Today, I find myself laid up on the couch, swollen ankle propped up on an old folded quilt and some small pillows. (Should be better in a day or two doc says, so, dear reader, don’t worry, I’ll be back to my old tricks in no time at all.)
Falling off a stepladder yesterday had oddly given me some much needed ‘time-off’ to work on the projects nearest to my heart. I’ve been catching up on the ‘War Letters’ that I am inspired to turn into a play. I have managed to narrow it down to my four favorites from each grandparent. Now to intersperse them into a bit of a script…
Since I can’t really walk or do much of anything, I am forced to be focused. This means: no cleaning to distract me, no exercise, no errands to run, no time off of working on this to go to work, only time, and space, to really work. I might even have a first draft by the end of the day…
I find myself surprised at how glad I am to have an opportunity to stay focused. In a world where there is never enough time or money or space, it is ever increasingly difficult to get done what needs to get done.
So, I have been reading their sweet and honest love letters. I am learning about the real people my grandparents were back in the 1940’s. I am falling in love with their slang, their sentimentality, and the fact that they poured their hearts out to each other with complete abandon. Sending their love thousands of miles on either side of an ocean. They wrote letters to each other every single day of the war. There are over five hundred that made it the half century since and I have only managed to read a quarter of that. But that is enough for inspiration. Enough for something beautiful. Something magical. Something uniquely human about this story.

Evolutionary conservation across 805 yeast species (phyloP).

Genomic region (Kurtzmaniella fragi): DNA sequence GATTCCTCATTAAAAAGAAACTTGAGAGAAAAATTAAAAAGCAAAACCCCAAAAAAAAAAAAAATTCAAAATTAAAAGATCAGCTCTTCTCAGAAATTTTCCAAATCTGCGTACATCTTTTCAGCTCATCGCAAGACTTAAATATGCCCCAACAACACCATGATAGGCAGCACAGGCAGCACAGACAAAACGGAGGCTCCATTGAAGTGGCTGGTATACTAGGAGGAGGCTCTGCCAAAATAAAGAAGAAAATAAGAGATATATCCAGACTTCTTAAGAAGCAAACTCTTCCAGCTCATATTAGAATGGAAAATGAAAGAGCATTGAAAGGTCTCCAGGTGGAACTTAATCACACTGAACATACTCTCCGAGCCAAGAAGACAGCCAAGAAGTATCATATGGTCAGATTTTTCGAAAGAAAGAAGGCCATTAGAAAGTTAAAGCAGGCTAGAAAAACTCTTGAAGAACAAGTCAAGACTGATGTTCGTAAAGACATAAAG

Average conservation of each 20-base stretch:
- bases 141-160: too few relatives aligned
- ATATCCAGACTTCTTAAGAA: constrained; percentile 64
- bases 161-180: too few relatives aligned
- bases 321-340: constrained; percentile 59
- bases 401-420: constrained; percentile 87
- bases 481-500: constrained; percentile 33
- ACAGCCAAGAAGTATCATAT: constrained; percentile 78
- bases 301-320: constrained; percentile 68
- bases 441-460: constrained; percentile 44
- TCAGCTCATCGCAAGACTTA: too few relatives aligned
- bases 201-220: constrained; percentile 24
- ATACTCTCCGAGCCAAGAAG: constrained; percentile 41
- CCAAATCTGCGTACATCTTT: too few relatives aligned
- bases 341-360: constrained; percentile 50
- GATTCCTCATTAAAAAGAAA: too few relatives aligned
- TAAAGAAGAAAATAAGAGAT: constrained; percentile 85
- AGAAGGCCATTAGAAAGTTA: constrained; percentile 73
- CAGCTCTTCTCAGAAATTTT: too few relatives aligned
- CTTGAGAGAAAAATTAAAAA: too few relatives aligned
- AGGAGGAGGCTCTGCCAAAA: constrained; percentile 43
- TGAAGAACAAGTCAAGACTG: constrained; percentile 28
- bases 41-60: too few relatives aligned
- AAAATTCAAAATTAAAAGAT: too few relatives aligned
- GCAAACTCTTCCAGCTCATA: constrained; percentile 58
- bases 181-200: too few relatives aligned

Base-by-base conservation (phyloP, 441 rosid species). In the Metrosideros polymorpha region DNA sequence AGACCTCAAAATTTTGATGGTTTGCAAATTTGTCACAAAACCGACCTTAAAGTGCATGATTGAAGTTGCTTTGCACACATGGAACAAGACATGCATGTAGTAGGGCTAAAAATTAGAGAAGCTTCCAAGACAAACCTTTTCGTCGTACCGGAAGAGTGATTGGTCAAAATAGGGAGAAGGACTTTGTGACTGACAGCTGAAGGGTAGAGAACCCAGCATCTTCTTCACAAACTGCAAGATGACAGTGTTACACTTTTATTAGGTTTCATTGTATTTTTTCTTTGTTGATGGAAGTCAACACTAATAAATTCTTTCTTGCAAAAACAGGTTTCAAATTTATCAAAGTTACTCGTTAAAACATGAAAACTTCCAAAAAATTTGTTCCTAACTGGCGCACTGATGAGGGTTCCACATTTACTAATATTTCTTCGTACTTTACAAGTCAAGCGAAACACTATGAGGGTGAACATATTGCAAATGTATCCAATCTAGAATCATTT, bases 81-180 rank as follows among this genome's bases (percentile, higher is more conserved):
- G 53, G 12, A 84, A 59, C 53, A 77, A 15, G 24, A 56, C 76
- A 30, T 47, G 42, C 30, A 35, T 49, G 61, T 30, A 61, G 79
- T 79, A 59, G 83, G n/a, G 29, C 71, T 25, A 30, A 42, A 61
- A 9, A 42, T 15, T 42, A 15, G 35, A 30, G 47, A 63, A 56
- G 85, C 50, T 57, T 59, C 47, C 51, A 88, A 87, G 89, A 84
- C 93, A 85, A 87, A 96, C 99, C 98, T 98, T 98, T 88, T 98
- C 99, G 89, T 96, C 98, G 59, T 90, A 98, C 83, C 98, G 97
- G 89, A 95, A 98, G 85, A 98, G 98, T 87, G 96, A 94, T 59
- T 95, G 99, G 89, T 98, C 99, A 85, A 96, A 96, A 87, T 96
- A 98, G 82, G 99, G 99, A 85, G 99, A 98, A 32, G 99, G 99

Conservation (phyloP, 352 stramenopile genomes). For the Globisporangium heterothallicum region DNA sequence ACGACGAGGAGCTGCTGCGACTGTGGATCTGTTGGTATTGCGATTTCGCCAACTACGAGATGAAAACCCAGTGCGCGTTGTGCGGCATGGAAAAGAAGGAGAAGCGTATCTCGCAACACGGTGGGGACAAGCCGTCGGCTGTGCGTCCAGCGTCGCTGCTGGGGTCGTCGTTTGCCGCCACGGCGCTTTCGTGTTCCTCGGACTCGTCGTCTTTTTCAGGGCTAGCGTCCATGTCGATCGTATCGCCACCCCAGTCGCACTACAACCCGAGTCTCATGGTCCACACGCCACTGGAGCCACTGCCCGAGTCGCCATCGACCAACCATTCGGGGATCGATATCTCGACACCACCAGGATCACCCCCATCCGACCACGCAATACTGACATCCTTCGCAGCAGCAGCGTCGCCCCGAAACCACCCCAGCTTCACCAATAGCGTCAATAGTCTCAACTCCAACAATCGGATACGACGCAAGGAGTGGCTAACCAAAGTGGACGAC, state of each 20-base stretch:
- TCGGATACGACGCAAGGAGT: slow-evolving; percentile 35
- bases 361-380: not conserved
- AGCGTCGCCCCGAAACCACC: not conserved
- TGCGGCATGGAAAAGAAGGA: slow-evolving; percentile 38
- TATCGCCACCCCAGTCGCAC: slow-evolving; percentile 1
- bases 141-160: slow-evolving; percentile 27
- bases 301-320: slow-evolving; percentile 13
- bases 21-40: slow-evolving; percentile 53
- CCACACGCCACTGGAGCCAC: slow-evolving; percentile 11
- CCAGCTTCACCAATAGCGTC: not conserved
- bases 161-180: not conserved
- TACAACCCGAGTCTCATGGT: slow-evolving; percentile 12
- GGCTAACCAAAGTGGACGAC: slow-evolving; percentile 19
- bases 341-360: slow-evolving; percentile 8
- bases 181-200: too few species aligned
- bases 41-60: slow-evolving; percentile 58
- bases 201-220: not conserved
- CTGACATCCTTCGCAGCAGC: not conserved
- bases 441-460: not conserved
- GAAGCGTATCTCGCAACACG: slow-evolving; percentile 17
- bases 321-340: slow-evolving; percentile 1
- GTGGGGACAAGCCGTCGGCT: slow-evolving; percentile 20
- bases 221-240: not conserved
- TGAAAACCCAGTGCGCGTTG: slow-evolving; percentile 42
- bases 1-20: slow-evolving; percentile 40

The biggest thing I am learning from reading these letters, is something very, very small.
In life, the strongest memories are usually of an instance. The way an eye twinkled in the the sun as a sudden breeze tossed a lock of hair. The way a dimple would crop up telling us that a smile would follow. The smell of pipe smoke fading across time and a memory of a moment in a house. Saturday nights twirling in a tiny kitchen. The crackle of a radio on. These are the bits within the letters that capture my imagination. Not only because they draw a picture of a specific memory, but because there is something lovely and magical in their retelling of it to each other. As if, somehow, through the distance of space and time, they were able to share a unique and intimate perspective on a moment and how deeply personal and moving even the tiniest of memories could be. But why share that? There is something about finely crafting an intricately detailed story that pulls the reader or listener closer. Perhaps their detailed letters were serving as a link across the miles. A chain. Drawing them together even if they were battlefields, countries, half a world, and an ocean apart.